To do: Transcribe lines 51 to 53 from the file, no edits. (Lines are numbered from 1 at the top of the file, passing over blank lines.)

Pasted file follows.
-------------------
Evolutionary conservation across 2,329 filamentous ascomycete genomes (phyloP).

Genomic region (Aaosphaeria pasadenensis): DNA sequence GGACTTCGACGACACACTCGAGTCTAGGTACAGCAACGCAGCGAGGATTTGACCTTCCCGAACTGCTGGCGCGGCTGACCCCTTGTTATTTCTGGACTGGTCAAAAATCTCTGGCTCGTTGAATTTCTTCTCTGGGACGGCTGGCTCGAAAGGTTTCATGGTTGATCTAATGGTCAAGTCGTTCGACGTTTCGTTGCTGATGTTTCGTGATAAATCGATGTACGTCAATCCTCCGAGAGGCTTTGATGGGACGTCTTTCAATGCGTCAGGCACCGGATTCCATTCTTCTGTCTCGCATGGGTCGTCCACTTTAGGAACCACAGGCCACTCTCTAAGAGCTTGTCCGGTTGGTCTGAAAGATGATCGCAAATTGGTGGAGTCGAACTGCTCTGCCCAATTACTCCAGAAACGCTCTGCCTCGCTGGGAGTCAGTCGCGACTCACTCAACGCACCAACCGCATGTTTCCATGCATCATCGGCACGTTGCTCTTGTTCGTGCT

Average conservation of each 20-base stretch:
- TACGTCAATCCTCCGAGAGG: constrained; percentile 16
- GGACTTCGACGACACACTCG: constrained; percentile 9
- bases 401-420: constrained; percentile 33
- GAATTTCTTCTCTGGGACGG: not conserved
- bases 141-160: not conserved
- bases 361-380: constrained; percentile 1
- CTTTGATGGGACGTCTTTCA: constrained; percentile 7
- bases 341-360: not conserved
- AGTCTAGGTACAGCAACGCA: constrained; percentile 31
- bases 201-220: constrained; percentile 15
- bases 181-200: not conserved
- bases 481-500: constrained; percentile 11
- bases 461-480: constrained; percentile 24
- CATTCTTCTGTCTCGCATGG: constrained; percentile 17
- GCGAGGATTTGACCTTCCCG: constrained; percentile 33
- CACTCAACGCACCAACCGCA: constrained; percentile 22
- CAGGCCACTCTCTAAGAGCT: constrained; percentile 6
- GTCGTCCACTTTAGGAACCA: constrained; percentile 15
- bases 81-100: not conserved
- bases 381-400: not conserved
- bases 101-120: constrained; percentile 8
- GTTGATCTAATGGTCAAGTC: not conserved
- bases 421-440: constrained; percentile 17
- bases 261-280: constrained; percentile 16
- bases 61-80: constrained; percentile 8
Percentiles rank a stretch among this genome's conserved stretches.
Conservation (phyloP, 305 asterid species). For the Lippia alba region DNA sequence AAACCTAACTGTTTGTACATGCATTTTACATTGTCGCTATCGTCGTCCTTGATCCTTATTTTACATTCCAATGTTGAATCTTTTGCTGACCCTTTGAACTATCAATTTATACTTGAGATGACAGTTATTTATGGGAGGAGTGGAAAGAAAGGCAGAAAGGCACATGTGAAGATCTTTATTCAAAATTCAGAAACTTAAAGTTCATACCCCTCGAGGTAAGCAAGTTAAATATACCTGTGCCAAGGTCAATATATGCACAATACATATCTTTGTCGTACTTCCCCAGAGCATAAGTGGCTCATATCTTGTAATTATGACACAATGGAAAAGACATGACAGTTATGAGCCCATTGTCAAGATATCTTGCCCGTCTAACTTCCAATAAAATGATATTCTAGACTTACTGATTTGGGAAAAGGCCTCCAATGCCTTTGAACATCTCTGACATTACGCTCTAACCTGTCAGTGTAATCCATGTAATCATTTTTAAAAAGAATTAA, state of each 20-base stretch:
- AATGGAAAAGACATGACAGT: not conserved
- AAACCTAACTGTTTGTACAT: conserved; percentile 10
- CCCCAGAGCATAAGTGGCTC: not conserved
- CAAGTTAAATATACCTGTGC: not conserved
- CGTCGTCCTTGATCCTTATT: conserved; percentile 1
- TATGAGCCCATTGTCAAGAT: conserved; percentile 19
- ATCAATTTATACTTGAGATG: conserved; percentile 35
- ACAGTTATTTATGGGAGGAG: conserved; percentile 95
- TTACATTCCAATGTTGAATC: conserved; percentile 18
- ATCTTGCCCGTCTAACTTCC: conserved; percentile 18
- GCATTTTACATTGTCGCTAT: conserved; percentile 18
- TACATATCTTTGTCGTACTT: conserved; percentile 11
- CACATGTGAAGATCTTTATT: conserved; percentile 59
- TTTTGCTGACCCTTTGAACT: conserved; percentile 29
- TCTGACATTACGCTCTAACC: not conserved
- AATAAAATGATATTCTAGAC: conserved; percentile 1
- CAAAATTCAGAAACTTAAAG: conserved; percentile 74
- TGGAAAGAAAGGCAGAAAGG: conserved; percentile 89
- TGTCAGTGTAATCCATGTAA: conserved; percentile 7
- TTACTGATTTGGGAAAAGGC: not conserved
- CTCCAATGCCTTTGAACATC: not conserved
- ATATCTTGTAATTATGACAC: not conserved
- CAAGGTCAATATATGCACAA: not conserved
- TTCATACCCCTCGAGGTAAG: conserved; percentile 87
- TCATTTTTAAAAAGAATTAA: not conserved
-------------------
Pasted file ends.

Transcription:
- CTCCAATGCCTTTGAACATC: not conserved
- ATATCTTGTAATTATGACAC: not conserved
- CAAGGTCAATATATGCACAA: not conserved